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Five Facts about Aortic Valve Surgery

Former First Lady Barbara Bush had it the other day. And actor/comedian Robin Williams is about to have it, too.

"It" is aortic valve surgery, a procedure in which one of the four valves that regulate the passage of blood in and out of the heart is replaced.

Here are five facts about aortic valve surgery, culled from my phone conversation with Abe DeAnda, director of aortic surgery at the Montefiore Medical Center in Bronx, New York:

1. There is not much you can do to prevent or protect against aortic valve failure, which occurs when either the valve hardens or simply wears out, often as a function of age. (Mrs. Bush is 83; Mr. Williams is 57.)

2. Aortic valves can either leak, allowing blood to regurgitate into the heart, or become narrowed (or stenotic) so not enough blood gets past the valve.

3. About 75,000 to 99,000 aortic valve replacement surgeries are performed annually in the U.S. That includes instances in which the original valve is replaced by an artificial one and those in which surgeons replace the aortic valve with the patient's own pulmonary valve, which is in turn replaced with a cadaveric (i.e. harvested from a cadaver) valve. Not all damaged aortic valves require surgery -- but they all need to be evaluated and monitored by a cardiologist. Left untreated, hardened aortic valves eventually lead to heart failure and death.

4. Common symptoms of aortic valve damage include shortness of breath (which both Mrs. Bush and Mr. Williams are reported to have suffered) and, if the valve is stenotic, chest pain and passing out (or feeling that you might pass out). A leaking valve may cause no symptoms at all and may continue leaking for years without incident.

5. Being fit doesn't reduce your risk of aortic valve failure, but, as with all major surgeries, it increases your chances of a successful procedure and speedy recovery. Mrs. Bush's lead surgeon noted in the video posted here that her being fit helped her surgery go smoothly. (You'll want to watch the whole video to catch former President George H.W. Bush incredibly touching comments about his wife's surgery.)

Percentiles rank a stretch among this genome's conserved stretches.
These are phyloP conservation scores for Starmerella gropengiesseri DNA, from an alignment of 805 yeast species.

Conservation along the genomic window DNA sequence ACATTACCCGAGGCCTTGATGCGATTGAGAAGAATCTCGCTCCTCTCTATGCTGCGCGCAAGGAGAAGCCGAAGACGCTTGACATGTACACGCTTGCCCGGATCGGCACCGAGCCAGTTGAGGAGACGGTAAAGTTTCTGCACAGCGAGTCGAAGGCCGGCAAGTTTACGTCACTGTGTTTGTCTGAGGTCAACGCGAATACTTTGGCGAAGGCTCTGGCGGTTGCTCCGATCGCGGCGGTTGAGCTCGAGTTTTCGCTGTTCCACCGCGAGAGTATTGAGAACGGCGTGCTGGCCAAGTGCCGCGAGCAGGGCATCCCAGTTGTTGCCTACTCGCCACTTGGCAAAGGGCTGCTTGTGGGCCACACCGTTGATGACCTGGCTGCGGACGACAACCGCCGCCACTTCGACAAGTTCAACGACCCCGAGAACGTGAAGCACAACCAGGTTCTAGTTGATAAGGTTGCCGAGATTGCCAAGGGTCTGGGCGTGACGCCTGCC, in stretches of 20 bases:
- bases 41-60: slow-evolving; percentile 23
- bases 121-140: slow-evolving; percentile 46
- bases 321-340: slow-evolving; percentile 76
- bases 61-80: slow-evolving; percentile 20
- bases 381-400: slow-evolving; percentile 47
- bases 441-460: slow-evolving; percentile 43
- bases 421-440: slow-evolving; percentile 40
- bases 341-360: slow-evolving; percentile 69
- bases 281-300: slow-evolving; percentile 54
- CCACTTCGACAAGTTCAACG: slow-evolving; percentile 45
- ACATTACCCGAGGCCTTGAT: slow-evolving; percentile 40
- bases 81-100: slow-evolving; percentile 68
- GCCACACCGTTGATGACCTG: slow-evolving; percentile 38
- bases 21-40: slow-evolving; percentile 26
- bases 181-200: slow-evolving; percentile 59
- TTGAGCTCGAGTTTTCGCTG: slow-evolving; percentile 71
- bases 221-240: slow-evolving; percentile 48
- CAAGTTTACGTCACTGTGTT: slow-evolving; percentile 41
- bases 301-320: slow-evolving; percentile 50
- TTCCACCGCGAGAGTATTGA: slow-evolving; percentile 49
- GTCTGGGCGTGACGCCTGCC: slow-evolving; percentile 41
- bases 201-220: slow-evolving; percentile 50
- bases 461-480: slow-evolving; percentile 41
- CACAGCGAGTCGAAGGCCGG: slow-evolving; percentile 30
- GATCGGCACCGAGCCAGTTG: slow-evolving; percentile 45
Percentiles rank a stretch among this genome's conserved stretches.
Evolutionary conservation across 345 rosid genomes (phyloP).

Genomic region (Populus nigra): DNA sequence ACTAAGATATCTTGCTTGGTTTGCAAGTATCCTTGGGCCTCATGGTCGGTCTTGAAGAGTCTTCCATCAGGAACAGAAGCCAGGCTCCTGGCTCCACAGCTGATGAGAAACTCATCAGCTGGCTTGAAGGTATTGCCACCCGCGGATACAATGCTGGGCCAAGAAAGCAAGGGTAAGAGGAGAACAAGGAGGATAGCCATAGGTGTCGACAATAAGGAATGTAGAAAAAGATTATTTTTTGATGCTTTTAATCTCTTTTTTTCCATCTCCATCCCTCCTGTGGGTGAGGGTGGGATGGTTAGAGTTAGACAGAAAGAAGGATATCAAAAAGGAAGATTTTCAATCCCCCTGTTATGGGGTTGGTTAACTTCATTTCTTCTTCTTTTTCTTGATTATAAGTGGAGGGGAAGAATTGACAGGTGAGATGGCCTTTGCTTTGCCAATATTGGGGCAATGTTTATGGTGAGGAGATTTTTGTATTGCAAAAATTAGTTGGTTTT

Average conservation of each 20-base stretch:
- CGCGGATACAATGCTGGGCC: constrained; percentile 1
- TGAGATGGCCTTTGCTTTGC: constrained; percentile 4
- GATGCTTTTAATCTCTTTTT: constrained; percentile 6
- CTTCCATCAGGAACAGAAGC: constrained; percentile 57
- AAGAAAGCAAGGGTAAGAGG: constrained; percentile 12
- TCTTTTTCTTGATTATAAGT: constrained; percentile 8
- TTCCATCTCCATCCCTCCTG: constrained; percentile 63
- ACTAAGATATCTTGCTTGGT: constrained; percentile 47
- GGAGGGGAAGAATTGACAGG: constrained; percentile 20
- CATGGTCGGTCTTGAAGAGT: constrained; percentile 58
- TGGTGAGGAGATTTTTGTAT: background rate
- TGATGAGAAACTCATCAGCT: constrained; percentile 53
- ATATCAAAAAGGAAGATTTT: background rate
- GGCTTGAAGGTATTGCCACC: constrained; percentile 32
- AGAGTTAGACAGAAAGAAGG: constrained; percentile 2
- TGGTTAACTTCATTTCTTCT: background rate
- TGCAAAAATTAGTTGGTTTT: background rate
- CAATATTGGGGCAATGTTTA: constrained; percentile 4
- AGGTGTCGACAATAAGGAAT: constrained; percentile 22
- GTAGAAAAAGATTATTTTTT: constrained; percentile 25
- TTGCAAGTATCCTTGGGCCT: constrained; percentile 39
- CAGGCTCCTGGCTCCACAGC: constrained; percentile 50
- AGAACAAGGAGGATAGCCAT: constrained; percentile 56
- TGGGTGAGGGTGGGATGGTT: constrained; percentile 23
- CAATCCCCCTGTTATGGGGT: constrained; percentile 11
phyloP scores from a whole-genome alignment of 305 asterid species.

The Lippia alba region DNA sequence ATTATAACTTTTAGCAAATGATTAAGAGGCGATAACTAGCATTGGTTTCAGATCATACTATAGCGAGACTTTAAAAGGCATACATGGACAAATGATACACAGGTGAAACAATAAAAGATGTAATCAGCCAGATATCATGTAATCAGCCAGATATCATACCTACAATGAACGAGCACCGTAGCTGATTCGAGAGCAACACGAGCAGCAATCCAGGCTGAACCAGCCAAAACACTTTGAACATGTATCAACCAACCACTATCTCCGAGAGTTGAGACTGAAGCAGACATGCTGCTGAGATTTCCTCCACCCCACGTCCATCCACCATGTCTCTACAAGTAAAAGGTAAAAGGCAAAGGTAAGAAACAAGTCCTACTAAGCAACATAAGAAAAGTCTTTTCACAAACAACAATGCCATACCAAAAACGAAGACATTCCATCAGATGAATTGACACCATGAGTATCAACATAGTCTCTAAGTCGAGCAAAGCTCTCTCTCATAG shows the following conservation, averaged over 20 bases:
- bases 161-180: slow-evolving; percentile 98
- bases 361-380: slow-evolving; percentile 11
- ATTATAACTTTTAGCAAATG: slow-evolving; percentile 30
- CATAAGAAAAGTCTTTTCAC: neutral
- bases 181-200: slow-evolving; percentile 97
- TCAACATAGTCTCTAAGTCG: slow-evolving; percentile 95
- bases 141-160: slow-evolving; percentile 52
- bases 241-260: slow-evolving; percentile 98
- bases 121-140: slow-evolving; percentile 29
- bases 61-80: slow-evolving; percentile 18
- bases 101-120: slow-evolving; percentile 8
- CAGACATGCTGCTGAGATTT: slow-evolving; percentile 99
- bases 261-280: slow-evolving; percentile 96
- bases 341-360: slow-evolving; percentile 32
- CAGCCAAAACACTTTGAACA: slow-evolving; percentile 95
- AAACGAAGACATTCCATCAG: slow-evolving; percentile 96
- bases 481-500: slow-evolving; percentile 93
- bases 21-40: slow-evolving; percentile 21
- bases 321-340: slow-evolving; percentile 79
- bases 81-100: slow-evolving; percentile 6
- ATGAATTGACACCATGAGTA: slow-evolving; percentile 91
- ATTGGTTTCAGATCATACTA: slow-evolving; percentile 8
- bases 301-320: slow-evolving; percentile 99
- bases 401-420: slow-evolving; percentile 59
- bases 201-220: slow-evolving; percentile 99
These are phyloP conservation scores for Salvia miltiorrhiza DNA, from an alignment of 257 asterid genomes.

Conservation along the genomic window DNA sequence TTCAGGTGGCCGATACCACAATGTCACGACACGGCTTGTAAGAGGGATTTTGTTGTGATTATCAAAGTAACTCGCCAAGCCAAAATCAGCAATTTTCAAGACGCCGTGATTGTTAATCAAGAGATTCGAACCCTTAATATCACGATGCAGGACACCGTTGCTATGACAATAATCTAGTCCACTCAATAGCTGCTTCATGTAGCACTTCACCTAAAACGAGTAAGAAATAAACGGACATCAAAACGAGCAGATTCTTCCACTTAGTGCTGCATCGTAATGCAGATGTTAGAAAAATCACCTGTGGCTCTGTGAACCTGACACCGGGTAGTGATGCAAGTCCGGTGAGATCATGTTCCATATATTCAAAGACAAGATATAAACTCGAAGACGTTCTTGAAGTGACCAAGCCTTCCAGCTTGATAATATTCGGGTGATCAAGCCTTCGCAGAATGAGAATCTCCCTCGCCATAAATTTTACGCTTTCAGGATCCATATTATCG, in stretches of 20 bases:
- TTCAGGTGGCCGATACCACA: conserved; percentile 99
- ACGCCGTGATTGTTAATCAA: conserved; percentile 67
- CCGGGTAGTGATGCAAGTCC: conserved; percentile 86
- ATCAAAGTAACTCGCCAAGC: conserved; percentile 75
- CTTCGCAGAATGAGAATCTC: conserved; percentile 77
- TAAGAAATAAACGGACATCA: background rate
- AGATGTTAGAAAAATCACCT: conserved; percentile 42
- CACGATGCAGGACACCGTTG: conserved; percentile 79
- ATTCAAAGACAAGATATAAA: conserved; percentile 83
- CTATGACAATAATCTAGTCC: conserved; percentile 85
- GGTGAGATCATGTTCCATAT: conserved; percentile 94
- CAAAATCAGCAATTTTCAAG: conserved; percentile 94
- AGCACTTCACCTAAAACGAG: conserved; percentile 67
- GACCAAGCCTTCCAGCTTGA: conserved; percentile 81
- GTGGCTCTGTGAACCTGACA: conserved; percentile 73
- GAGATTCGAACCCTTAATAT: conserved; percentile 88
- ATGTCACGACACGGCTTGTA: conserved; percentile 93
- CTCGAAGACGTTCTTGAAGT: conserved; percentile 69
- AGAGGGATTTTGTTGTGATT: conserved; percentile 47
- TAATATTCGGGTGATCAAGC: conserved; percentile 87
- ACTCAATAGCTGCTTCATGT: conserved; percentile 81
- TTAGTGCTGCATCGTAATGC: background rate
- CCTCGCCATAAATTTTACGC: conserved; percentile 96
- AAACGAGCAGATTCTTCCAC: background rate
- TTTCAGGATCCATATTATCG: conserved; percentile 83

Have you had your aortic valve replaced? Share your experience in the Comments section, please.

By Jennifer LaRue Huget  |  March 9, 2009; 7:00 AM ET
Categories:  Chronic Conditions , General Health , Popular Procedures , Seniors  
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My mom had this surgery (using the pig valve) a year ago. She's in her early 60's and had it because of blood regurgitation. She'd had rheumatic fever as a child, which caused heart damage. The article is correct that being fit doesn't prevent it. My mom jogged regularly for years.

She was healthy and didn't have ANY plaque build up in her veins. The recovery is pretty quick. Within a day or so patients walk around. My mom was walking miles a few weeks after surgery.

The downside to her procedure was that she can't do as much hard work/exercise with her upper body. Instead of jogging, she ONLY walks, which of course drives her a little crazy.

Posted by: bosslady1 | March 9, 2009 1:47 PM | Report abuse

I had my aortic valve replaced a little over 9 years ago. I was 58 at the time. It made a big difference in my stamina while engaging in physical activities. I attend a camp twice a year in the San Bernadino mountains at an altitude of 6800 ft. Before the surgery I would be out of breath after walking from the lodge to my cabin. After the surgery I could almost run to my cabin and not even be breathing hard!

My mother had the same surgery when she was 55. Her valve lasted 17 years. Apparently it is a family problem for us

Posted by: lavdad2 | March 9, 2009 3:26 PM | Report abuse

In January 2008, I had aortic valve surgery. I was close to 84. As I knew that I needed it, I had kept exercising, and when I saw my treadmill time (walking) decreasing, my cardiologist was convinced that time for surgery had arrived. Operation went extremely well (2 1/2 hours, pig valve). Unfortunately because of a wave of colds in Texas and the fact that some nurses were not careful enough with covering their nose and mouth when coughing, I got a cold that was worse than the sequel of the surgery. The cold over, 5 months later, I was walking up and down in Montana Glacier National Park, with a backpack full of photo gear, and felt perfect. I have been exercising practically every day, and my heart functions like a dream. I was told that a pig valve lasts for a good 20 years. When I reach 103, my future cardiologist should consider a replacement!

Posted by: jalabe | March 10, 2009 1:42 PM | Report abuse

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